We did not like a too realistic (and real!) picture on page 160. This is a book that will likely attract many young readers who adore animals. Such bloody details should not have been shown. They are sad and brutal, when considered from a perspective of a young child who deserves a pre-teen time of unconcerned bliss. And they can cause problems for the publisher too. Consider the following. A mom decides to buy this guide for her 10 year-old daughter, who loves animals. The daughter sees the bloody, brutal scene on page 160 and starts to cry. The mother gets angry that the book includes such horrible pictures. And so on… All this may be a strange argument for an adult reader, but such brutal visual encounters are an unexpected and nasty surprise for young dinosaur fans yet unexposed to PG-13 movies. In any case, those pictures were not necessary here. Their non-necessity is demonstrated by their extreme rarity throughout the guide. They clearly were not needed.
We really, really, really liked the “Fascinating Facts”. For example, we really liked the fact (page 171) that the wear on fossilized teeth suggests that Hyaenodons may have ground their teeth together in order to threaten their rivals.
We really, really, really did not like that the facts (such as the tooth wear in Hyaenodons) and the corresponding hypotheses (teeth grinding to threaten their rivals) were both listed together as “Fascinating Facts”. The “tooth wear” was a fact and the “teeth grinding to threaten the rival” was a hypothesis. We agree that both were certainly “fascinating”, but how can we hope to educate future generations, if fundamental concepts are mixed so sloppily?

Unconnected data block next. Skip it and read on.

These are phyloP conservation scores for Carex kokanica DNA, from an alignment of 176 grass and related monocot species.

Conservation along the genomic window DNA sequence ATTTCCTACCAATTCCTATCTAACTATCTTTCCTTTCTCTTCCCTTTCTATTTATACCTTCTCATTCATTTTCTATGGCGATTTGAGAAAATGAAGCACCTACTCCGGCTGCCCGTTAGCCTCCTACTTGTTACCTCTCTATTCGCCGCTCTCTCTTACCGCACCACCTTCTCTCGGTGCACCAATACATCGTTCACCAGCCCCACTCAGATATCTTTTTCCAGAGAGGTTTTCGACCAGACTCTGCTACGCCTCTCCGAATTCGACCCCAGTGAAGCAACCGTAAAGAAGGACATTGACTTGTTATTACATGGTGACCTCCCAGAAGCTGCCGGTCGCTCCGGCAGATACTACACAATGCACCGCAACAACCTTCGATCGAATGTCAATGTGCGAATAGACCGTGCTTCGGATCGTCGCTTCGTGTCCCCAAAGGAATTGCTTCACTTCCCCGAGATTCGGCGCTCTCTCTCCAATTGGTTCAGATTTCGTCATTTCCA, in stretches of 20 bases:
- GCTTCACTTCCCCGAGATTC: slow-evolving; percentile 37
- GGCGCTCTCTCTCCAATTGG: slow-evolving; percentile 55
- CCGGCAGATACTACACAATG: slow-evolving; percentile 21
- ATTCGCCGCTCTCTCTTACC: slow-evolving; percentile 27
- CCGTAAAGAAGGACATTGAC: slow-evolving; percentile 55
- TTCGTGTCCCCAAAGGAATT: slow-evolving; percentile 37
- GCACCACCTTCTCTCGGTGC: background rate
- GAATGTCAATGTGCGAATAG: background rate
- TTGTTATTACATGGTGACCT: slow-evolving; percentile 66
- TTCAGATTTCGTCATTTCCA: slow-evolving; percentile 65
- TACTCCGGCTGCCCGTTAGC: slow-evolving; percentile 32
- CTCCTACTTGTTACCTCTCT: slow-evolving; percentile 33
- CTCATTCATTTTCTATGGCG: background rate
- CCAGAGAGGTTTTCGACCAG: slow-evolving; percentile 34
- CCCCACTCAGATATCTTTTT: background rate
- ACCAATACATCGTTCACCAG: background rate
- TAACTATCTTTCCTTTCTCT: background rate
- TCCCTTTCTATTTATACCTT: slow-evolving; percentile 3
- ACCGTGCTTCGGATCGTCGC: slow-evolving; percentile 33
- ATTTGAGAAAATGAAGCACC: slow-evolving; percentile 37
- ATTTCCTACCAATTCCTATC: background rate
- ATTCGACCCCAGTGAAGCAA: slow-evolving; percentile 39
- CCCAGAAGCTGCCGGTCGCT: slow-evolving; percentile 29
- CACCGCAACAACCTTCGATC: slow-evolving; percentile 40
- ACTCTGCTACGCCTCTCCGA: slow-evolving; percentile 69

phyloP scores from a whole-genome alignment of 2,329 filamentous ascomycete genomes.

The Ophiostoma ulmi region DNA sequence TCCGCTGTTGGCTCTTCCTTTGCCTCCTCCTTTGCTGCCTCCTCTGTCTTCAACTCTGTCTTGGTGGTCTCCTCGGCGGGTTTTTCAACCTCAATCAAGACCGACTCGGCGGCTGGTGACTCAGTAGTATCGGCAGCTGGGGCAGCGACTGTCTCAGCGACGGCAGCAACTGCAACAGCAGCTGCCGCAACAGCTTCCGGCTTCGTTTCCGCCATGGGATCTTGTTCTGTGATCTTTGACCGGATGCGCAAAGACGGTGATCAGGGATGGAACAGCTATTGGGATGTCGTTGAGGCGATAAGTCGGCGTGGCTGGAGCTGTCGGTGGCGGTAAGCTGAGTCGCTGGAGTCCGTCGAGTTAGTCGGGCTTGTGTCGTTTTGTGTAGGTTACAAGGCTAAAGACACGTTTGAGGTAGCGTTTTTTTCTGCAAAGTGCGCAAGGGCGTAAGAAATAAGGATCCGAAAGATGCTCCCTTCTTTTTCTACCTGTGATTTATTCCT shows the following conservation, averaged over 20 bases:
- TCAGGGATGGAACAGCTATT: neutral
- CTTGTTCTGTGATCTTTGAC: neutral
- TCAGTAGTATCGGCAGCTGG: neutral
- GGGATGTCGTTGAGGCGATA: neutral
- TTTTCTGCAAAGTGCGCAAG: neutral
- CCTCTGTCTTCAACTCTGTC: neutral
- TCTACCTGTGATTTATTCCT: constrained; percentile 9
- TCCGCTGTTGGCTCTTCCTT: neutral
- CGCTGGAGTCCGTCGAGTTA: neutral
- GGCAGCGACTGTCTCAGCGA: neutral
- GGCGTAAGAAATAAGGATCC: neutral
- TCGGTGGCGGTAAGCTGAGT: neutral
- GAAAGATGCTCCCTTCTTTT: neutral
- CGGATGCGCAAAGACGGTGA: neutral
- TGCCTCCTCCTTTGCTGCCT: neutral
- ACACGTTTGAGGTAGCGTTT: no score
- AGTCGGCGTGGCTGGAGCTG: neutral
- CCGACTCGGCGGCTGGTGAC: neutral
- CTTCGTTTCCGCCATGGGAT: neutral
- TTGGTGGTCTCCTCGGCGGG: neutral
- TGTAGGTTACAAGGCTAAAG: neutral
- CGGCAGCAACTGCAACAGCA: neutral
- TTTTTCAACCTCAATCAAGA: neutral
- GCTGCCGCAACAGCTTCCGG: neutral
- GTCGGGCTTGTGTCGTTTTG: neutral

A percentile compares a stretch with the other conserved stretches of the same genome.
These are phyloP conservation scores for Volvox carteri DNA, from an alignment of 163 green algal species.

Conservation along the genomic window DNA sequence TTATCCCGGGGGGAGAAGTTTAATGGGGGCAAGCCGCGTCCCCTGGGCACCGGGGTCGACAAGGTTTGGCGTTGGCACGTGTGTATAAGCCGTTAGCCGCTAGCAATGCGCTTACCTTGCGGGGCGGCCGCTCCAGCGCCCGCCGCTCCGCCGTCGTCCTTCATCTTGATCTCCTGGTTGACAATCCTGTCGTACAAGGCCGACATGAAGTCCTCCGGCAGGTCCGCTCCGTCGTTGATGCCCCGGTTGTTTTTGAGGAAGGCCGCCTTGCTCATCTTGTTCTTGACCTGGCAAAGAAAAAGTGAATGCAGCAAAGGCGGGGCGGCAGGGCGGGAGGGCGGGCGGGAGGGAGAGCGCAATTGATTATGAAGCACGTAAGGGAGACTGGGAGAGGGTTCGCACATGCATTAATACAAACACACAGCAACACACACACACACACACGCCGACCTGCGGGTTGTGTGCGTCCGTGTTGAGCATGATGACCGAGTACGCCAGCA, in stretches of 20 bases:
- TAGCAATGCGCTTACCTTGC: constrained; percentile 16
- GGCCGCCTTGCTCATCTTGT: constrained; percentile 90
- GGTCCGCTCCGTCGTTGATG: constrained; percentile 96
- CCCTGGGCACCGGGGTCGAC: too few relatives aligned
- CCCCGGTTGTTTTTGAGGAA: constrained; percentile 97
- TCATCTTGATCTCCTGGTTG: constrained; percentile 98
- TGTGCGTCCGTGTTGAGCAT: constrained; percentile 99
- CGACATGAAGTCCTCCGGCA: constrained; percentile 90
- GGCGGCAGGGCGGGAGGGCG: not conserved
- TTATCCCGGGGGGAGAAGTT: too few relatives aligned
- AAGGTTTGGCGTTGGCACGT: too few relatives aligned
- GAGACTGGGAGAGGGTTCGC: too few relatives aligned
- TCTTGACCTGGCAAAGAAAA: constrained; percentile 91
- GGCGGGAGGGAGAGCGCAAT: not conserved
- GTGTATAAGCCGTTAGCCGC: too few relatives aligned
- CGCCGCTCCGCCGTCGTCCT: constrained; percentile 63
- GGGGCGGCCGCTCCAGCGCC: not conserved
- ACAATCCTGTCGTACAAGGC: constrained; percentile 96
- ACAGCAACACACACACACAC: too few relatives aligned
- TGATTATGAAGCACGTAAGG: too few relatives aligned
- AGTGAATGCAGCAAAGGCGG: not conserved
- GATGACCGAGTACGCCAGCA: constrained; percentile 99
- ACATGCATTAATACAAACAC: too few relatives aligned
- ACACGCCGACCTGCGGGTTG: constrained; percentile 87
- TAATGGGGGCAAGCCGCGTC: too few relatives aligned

We truly disliked the book cover featuring a predictable Tyrannosaurus rex stupidly roaring at an equally predictable asteroid. Do we need to add that this totally expected asteroid was making an unsurprisingly spectacular explosive descent behind the dinosaur? If such a cliché cover must be used, how about having a picture with an asteroid impact in front of one of those haplessly doomed dinosaurs? And how disappointing it is that the authors, editors, and publishers did not consider using the giant arthropod Arthopleura as the cover hero. Or any other of the many spectacular non-dinosaur fossils included in the compendium. That would truly be a unique cover! But this is really only a minor problem considering all great qualities of this compendium.
Much more importantly, we have enjoyed the fact that the guide was so comprehensive. Not only did it include well known fossils (dinosaurs, celebrity fossil mammals, etc.), but it made a real attempt to provide a semi-comprehensive (even if still tetrapod biased) effort to look beyond dinosaurs. The inclusion of Cambrian invertebrate predators, Carboniferous giant arthropods, and many other non-dinosaur fossils is truly praiseworthy.
All in all, The Complete Guide to Prehistoric Life is a great encyclopedic compendium, especially for those who are interested in spectacular fossils or happen to have pre-college family members. The book also has a potential to evolve into a valuable teaching reference for K-12 educators, who develop courses that include aspects of paleontology and evolution.
Finally, in this sad age of overpriced books produced ad nausea by commercial editors, the price of this Firefly Book, at $24.95 (US price), is truly remarkable and deserves the highest commendation. The Complete Guide to Prehistoric Life demonstrates that books of high visual quality can be produced at a very reasonable cost.